From: JOAQUIN LOPEZ MU?Z (joaquin_at_[hidden])
Date: 2003-06-28 15:12:33
A few weeks ago I prompted for interest in a multiply
indexed set container, whth alas little response from the
community. In the meanwhile, I continued working in
multiindex_set and now the library is 90% completed,
save docs. It is available at
and have been checked to compile with MSVC++ 6.5 and
gcc 3.2 under cygwin.
IMHO multiindex_set is an useful resource and can help
programmers when they are in need for data structures more
complex than simple std::sets and std::multisets. In these
cases multiindex_set is a more robust solution than the usual
resort to ad hoc constructs based on containers of iterators
and stuff like that.
I am aware the complete lack of docs is a big barrier to the
evaluation of the library, so the following serves as a basic
introduction to multiindex_set that hopefully can motivate the
reader into trying the library. An extensive example of use is
provided in the URL above showing the whole set of capabilities
offered by the container.
* Usage: As std::set takes a comparison predicate to index
the elements contained, multiindex_set is instantiated with a
boost::tuple of such predicates, which we call indices.
For instance, say we have class employee with sorting
predicates based on some id (upon which employe::operator <
is written), name and age. One can construct a set providing
indices to all three orderings like this:
less_by<employee,int,&employee::age> > >
less_by is a facility intended to help construct a sorting predicate
based on a single member of the class. In general, one can use
whatever predicate with the right signature.
Unless explictly stated the fist index (std::less<employee> in our
example) is taken to be *unique*, while all others allow for duplicates.
This means one can insert employees with the same age but not
the same id. multiindex_set allows for specification of zero, one or
more unique indices, much in the same way as a relational table does.
So, the following constructs a multiindex_set with unique indices
for id and social security number:
unique_indices<0,3> // id and ss number
Once constructed, multiindex_set holds as many internal orderings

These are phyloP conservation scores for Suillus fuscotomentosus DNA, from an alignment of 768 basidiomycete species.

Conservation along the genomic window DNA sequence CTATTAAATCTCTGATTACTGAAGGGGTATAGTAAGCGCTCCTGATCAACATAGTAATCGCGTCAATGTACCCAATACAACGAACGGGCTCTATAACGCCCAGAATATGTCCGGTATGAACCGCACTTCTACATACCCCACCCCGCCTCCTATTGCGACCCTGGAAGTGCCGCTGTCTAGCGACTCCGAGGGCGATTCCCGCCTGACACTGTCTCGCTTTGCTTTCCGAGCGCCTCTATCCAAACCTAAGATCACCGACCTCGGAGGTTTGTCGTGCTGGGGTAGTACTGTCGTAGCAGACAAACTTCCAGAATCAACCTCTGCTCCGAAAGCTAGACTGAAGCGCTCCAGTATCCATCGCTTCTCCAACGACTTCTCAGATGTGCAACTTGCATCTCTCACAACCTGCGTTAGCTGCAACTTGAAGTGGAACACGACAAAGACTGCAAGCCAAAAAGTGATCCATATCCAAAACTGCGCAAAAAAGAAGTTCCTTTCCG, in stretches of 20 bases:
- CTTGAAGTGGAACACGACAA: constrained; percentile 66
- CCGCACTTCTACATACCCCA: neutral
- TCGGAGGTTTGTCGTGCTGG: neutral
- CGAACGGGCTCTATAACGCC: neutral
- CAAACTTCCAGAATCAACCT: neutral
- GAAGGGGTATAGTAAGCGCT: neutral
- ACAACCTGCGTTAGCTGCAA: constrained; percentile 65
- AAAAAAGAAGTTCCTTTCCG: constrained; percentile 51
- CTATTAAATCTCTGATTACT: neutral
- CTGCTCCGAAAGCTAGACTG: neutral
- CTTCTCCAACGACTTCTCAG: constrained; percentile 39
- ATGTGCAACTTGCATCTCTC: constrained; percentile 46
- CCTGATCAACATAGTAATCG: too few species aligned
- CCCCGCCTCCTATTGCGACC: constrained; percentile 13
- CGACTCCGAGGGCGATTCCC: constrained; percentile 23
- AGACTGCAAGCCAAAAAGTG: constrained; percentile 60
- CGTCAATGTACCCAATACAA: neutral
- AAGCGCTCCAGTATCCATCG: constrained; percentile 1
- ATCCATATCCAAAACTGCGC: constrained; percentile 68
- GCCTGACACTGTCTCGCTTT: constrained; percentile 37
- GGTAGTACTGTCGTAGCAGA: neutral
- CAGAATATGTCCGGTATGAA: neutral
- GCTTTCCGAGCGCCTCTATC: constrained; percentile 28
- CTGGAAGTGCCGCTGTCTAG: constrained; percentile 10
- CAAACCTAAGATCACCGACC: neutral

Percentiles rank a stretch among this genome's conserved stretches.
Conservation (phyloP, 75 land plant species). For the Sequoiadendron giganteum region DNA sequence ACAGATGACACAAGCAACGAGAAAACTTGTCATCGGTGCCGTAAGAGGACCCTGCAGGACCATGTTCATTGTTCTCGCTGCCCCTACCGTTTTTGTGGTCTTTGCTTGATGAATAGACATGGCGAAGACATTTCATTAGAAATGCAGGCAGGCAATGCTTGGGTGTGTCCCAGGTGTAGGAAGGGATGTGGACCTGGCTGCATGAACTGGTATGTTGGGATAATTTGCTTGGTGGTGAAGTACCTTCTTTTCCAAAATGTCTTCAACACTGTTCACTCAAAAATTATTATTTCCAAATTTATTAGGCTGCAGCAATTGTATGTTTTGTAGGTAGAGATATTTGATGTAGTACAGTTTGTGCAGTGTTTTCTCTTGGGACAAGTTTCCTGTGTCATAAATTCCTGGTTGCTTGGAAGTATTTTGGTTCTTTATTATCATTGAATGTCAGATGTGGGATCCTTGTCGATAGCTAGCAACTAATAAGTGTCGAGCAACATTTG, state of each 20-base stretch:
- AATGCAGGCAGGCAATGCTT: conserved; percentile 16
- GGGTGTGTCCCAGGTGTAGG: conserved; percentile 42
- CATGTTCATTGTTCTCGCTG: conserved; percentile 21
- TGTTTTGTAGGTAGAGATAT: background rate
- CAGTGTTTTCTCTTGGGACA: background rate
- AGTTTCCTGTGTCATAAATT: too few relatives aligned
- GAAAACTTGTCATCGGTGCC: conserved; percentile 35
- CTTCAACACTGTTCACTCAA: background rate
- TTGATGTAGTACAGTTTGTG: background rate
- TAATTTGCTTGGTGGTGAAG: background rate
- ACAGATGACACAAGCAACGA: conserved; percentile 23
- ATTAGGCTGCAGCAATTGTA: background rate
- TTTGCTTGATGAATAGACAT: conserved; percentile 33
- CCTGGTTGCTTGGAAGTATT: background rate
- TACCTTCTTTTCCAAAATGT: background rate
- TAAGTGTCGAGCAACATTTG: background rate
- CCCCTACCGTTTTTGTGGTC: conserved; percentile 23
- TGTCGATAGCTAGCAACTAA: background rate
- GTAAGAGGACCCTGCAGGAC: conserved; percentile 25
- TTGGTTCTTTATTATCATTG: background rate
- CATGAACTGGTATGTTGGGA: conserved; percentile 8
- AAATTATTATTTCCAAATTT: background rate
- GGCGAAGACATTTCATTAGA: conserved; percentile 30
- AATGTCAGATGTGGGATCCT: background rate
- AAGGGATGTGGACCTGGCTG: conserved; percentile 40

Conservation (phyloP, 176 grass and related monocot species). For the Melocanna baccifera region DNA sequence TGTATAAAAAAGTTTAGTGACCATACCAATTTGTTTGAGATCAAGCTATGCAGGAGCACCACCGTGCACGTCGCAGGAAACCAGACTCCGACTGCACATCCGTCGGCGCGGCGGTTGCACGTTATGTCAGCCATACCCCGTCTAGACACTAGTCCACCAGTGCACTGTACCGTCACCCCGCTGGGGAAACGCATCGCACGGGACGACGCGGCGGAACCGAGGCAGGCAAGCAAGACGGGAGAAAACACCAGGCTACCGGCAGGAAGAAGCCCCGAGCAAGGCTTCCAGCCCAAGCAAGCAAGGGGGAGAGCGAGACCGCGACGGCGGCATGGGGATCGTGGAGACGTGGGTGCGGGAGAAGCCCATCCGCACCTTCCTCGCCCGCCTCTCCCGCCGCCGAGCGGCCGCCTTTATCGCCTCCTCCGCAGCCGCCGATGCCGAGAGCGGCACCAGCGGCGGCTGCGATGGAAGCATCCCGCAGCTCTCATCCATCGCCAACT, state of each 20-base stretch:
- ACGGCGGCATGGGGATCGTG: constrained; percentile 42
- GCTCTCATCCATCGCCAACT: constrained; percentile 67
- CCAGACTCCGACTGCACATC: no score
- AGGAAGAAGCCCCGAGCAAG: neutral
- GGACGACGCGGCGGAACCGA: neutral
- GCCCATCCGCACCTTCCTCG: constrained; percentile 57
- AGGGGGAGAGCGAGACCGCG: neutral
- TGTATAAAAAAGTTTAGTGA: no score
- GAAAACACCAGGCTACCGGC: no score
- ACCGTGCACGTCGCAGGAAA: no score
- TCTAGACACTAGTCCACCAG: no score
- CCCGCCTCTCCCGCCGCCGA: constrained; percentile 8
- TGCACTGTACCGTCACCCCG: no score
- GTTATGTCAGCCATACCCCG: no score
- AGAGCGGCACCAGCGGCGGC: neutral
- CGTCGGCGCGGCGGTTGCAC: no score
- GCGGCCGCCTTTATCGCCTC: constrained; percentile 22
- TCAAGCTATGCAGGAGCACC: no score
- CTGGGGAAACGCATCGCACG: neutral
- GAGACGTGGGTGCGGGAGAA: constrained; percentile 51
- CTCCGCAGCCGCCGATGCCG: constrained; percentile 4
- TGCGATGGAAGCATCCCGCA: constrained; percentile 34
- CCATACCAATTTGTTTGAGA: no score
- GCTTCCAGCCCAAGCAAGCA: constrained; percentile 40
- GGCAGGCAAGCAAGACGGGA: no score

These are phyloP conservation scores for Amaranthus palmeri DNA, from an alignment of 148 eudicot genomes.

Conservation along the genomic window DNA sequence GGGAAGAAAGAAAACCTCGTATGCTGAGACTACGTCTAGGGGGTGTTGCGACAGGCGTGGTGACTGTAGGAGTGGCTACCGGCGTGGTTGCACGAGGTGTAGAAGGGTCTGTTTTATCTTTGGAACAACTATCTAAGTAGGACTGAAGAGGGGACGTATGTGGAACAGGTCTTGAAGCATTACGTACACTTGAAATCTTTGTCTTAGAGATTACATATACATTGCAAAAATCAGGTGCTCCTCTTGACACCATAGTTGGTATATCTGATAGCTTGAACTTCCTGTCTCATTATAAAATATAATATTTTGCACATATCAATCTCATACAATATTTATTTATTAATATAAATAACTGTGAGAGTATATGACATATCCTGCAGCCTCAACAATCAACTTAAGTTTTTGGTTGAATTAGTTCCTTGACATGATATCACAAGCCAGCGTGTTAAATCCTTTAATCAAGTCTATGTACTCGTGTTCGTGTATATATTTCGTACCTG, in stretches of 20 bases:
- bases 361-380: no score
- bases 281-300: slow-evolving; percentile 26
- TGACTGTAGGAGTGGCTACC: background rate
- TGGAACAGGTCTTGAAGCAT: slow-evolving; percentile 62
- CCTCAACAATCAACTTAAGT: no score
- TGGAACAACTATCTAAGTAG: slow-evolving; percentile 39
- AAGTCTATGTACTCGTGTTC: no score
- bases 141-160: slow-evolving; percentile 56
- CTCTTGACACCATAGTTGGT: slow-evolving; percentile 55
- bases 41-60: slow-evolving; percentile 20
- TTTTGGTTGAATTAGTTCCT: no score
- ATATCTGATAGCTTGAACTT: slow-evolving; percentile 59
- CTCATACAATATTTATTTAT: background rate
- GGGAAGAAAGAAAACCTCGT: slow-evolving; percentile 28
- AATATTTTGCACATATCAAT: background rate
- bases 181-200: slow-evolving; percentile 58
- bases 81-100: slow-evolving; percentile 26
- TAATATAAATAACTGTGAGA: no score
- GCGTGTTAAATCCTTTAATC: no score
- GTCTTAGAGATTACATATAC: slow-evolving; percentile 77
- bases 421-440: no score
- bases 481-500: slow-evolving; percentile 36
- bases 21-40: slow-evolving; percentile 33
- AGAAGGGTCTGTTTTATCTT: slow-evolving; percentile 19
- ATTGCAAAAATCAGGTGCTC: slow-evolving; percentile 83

as indices are specified. Each index has the same interface as a
std::set container. By itself, multiindex_set inherits the functionality
of the first (primary) index.
// retrieves a "view" based on the first index (name)
// ordered by id
// ordered by name
* Special lookup operations: When elements are expensive to
construct, it is a nuissance to have to build a whole object
just to search for a particular member of it. multiindex_set duplicates
the std::set lookup facilities to help you perform searchs without
supplying entire objects:
i1.find("John"); // find John using the name index
For this to work the predicates must be extended to accept the
appropriate subobjects (less_by automatically does this).
One can even pass in "compatible" sorting predicates, where
compatible means "inducing a weaker compatible ordering", as
the following example shows:
// first employee whose name begins with J, using the
// name index and the special employee::comp_initial predicate.
* Update: given an element pointed to by a multiindex_set iterator,
one can change its contents via the update member function:
employee_iterator it=es.find(0); // employee with id==0
e.id=100; // change her ID
es.update(it,es); // and update the record.
updating is done efficiently (constant time) if the ordering
of the updated element remains the same with respect to all
indices, and logarithmically for other cases. Interestingly enough,
iterators and references to an element remain valid after updating.
update provides strong exception-safety, in the sense of
Stroustrup's TC++PL sp. ed.
* Implementation: multiindex_set has been written from scatch
with Boost in mind, so it uses a fair number of other Boost
libraries, most importantly the MPL, which helps build the internal
hierarchy of indices in compile-time. Run-time wise, multiindex_set
is optimal in terms of space and complexity, yielding results
equivalent to STL sets (wich BTW can be simulated as particular
instantiations of multiindex_set).
Indices are constructed as red-black trees. For this I've resorted
to SGI STL tree implementation, which raises a concern about
copyrights. Strictly speaking, only the basic RB algorithms have
been used, but no attempt has been made to hide this fact. So
I wonder which is the legal status of the library in this respect
(now seems a good time to ask given the current interest in the
Boost licensing terms).
Sorry for the long post. Sugggestions and comments about the
library, as well of demonstrations of interest or disinterest in having
it promoted to Boost, are most welcome.
Joaquín M López Muñoz
Telefónica, Investigación y Desarrollo
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